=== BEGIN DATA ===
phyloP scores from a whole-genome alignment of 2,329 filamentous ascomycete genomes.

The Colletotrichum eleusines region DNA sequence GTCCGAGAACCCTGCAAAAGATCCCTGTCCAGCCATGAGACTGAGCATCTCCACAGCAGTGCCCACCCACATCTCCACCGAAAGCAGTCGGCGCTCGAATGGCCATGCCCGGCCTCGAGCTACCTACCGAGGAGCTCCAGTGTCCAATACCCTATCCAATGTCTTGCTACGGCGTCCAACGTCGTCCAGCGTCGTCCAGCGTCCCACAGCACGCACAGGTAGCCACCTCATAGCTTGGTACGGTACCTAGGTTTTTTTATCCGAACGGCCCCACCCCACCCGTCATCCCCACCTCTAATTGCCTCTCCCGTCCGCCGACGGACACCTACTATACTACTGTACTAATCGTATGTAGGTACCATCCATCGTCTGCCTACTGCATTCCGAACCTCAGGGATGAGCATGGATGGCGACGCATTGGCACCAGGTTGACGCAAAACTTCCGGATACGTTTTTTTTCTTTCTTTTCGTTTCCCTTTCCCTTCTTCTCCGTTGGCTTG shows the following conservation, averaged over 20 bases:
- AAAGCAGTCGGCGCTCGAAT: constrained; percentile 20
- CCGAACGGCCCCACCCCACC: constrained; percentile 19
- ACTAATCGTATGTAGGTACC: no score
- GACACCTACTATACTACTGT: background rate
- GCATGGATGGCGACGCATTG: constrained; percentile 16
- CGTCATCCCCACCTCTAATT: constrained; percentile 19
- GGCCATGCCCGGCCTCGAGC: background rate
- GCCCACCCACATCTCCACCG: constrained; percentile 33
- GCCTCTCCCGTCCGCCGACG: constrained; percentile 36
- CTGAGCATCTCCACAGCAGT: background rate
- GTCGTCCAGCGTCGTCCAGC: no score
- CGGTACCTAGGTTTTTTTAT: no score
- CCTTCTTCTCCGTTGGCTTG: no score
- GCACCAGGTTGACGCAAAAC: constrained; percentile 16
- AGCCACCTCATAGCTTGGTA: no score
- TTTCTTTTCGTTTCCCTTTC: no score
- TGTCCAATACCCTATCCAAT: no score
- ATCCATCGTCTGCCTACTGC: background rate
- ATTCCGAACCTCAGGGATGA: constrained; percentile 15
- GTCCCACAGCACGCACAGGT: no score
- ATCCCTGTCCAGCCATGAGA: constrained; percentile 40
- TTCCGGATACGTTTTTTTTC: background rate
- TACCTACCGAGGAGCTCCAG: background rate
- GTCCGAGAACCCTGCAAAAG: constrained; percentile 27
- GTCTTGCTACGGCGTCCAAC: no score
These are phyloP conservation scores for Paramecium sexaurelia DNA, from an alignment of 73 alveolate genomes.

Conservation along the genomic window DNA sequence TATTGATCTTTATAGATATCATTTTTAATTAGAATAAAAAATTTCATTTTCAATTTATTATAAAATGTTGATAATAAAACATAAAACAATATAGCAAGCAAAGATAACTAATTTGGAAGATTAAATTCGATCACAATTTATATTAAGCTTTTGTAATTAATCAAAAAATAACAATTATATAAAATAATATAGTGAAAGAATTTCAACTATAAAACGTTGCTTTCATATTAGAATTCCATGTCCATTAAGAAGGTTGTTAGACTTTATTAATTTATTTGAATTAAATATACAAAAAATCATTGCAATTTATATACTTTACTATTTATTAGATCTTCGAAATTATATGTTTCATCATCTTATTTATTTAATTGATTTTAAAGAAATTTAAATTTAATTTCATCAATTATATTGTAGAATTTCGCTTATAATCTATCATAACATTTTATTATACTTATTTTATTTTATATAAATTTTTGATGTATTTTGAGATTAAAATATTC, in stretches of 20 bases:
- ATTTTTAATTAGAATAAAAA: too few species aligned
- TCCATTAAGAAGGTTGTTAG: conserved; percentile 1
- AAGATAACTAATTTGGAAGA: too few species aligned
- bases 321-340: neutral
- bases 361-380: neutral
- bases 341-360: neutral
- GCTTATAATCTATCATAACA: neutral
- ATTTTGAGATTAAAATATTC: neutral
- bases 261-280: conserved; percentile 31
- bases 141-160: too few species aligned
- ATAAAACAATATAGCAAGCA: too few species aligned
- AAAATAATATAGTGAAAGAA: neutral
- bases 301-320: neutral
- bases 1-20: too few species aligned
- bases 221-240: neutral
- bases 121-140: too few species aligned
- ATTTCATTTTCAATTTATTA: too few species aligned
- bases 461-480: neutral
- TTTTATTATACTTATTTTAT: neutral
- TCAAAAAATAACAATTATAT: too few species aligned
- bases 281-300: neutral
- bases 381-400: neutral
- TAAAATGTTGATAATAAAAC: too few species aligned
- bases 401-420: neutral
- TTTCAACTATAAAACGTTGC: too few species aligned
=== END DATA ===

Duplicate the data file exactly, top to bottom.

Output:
phyloP scores from a whole-genome alignment of 2,329 filamentous ascomycete genomes.

The Colletotrichum eleusines region DNA sequence GTCCGAGAACCCTGCAAAAGATCCCTGTCCAGCCATGAGACTGAGCATCTCCACAGCAGTGCCCACCCACATCTCCACCGAAAGCAGTCGGCGCTCGAATGGCCATGCCCGGCCTCGAGCTACCTACCGAGGAGCTCCAGTGTCCAATACCCTATCCAATGTCTTGCTACGGCGTCCAACGTCGTCCAGCGTCGTCCAGCGTCCCACAGCACGCACAGGTAGCCACCTCATAGCTTGGTACGGTACCTAGGTTTTTTTATCCGAACGGCCCCACCCCACCCGTCATCCCCACCTCTAATTGCCTCTCCCGTCCGCCGACGGACACCTACTATACTACTGTACTAATCGTATGTAGGTACCATCCATCGTCTGCCTACTGCATTCCGAACCTCAGGGATGAGCATGGATGGCGACGCATTGGCACCAGGTTGACGCAAAACTTCCGGATACGTTTTTTTTCTTTCTTTTCGTTTCCCTTTCCCTTCTTCTCCGTTGGCTTG shows the following conservation, averaged over 20 bases:
- AAAGCAGTCGGCGCTCGAAT: constrained; percentile 20
- CCGAACGGCCCCACCCCACC: constrained; percentile 19
- ACTAATCGTATGTAGGTACC: no score
- GACACCTACTATACTACTGT: background rate
- GCATGGATGGCGACGCATTG: constrained; percentile 16
- CGTCATCCCCACCTCTAATT: constrained; percentile 19
- GGCCATGCCCGGCCTCGAGC: background rate
- GCCCACCCACATCTCCACCG: constrained; percentile 33
- GCCTCTCCCGTCCGCCGACG: constrained; percentile 36
- CTGAGCATCTCCACAGCAGT: background rate
- GTCGTCCAGCGTCGTCCAGC: no score
- CGGTACCTAGGTTTTTTTAT: no score
- CCTTCTTCTCCGTTGGCTTG: no score
- GCACCAGGTTGACGCAAAAC: constrained; percentile 16
- AGCCACCTCATAGCTTGGTA: no score
- TTTCTTTTCGTTTCCCTTTC: no score
- TGTCCAATACCCTATCCAAT: no score
- ATCCATCGTCTGCCTACTGC: background rate
- ATTCCGAACCTCAGGGATGA: constrained; percentile 15
- GTCCCACAGCACGCACAGGT: no score
- ATCCCTGTCCAGCCATGAGA: constrained; percentile 40
- TTCCGGATACGTTTTTTTTC: background rate
- TACCTACCGAGGAGCTCCAG: background rate
- GTCCGAGAACCCTGCAAAAG: constrained; percentile 27
- GTCTTGCTACGGCGTCCAAC: no score
These are phyloP conservation scores for Paramecium sexaurelia DNA, from an alignment of 73 alveolate genomes.

Conservation along the genomic window DNA sequence TATTGATCTTTATAGATATCATTTTTAATTAGAATAAAAAATTTCATTTTCAATTTATTATAAAATGTTGATAATAAAACATAAAACAATATAGCAAGCAAAGATAACTAATTTGGAAGATTAAATTCGATCACAATTTATATTAAGCTTTTGTAATTAATCAAAAAATAACAATTATATAAAATAATATAGTGAAAGAATTTCAACTATAAAACGTTGCTTTCATATTAGAATTCCATGTCCATTAAGAAGGTTGTTAGACTTTATTAATTTATTTGAATTAAATATACAAAAAATCATTGCAATTTATATACTTTACTATTTATTAGATCTTCGAAATTATATGTTTCATCATCTTATTTATTTAATTGATTTTAAAGAAATTTAAATTTAATTTCATCAATTATATTGTAGAATTTCGCTTATAATCTATCATAACATTTTATTATACTTATTTTATTTTATATAAATTTTTGATGTATTTTGAGATTAAAATATTC, in stretches of 20 bases:
- ATTTTTAATTAGAATAAAAA: too few species aligned
- TCCATTAAGAAGGTTGTTAG: conserved; percentile 1
- AAGATAACTAATTTGGAAGA: too few species aligned
- bases 321-340: neutral
- bases 361-380: neutral
- bases 341-360: neutral
- GCTTATAATCTATCATAACA: neutral
- ATTTTGAGATTAAAATATTC: neutral
- bases 261-280: conserved; percentile 31
- bases 141-160: too few species aligned
- ATAAAACAATATAGCAAGCA: too few species aligned
- AAAATAATATAGTGAAAGAA: neutral
- bases 301-320: neutral
- bases 1-20: too few species aligned
- bases 221-240: neutral
- bases 121-140: too few species aligned
- ATTTCATTTTCAATTTATTA: too few species aligned
- bases 461-480: neutral
- TTTTATTATACTTATTTTAT: neutral
- TCAAAAAATAACAATTATAT: too few species aligned
- bases 281-300: neutral
- bases 381-400: neutral
- TAAAATGTTGATAATAAAAC: too few species aligned
- bases 401-420: neutral
- TTTCAACTATAAAACGTTGC: too few species aligned